It started as a much better show than it ended. That last month of exposition was so much lead in its shoes. The writing certainly wasn’t stellar to start with, besides some nice interaction between them, even if characterization was inconsistent as hell, but when it got in the way, it was like a hippo squatting in the road. Fun for a while, but it was nowhere near what the show could have been or advertised itself as in the opening episodes.

Posted in Rage of Bahamut | 4 Comments »

4 Shouts From the Peanut Gallery

  • Germanguy says:

    So please for the Fucking sake, if you go an use some Europe Religion Heroes, do at last some background hunting for them.

    Well, lucky some Angel sacrificed to wash the Dark Poison out of her. But how they used the “I can Teleport anytime anywhere” Bad Guys to turn the King and Jean to the Dark Side, was so sloppy explained (to use your style of writing)

    “hey you, you about to die next second. You wanna Life or wanna Die?”

    Yes, there was some that choose “i do not fear Death!”

  • algorithm says:

    “It’s Gilles de Rais!”

    Who fucking cares!?

    At least the finale wasn’t a damn bore.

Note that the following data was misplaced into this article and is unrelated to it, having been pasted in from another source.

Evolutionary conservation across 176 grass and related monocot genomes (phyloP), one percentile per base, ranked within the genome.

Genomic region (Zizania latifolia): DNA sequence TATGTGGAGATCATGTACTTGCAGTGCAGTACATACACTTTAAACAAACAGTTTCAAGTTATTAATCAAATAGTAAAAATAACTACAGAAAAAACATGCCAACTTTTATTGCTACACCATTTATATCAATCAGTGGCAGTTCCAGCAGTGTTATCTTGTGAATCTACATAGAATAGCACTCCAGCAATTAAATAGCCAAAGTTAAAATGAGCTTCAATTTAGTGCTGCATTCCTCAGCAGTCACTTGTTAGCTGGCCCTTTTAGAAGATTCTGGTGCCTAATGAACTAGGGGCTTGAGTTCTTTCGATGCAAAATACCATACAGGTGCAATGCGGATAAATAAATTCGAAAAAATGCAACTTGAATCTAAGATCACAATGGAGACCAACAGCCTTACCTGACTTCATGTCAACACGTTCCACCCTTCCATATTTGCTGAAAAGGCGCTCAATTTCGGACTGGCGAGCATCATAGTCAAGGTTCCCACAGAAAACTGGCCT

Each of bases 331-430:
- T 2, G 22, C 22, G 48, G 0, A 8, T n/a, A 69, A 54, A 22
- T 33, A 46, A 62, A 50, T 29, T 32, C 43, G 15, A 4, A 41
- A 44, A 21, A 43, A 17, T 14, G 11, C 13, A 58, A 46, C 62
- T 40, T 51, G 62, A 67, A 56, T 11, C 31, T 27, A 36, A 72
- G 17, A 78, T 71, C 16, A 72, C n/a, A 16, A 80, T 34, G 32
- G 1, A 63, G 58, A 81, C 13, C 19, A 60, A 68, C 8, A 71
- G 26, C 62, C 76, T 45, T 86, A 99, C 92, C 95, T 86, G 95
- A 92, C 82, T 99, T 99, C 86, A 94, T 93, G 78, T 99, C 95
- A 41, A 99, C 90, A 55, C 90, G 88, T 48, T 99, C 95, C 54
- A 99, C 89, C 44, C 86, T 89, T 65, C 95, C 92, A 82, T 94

• kenuran says:

    All those gods and demons popping up from nowhere just so they can work together to make their worthless honeycomb shields. Gotta sell the game somehow i guess…

    “I’m also about 90% certain that the only reason they didn’t save her and wrap everything up with a nice little bow is because it was more successful (at least at the start) than they were expecting and wanted to angle for a sequel. Certainly not serving the story or characters, at any rate.”

    Yea that did seem like that they might have rewrote the ending away from what they originally planned due to that reason just like how the first season of Symphogear was supposed to have the main character die but then changed it cause it got popular. Hopefully, the 2nd season of this show doesn’t suddenly try to escalate things into “must save all existence” and just sort of keep things the way it was in the first half of the show. But not so much that it becomes that unambitious, sedated, drag that Dog Days ended up being and looks to continue being going into its third season.

    Anyway I think theres a Twin Angel OVA and a Tales of Zestiria special coming out in a day or so.

    Aroduc says:

    Yeah, yeah. I was hoping Twin Angels would pop up today, but since it’s being sold at Comiket, who knows? Zety’s hour long thing is tomorrow way earlier than when I wake up.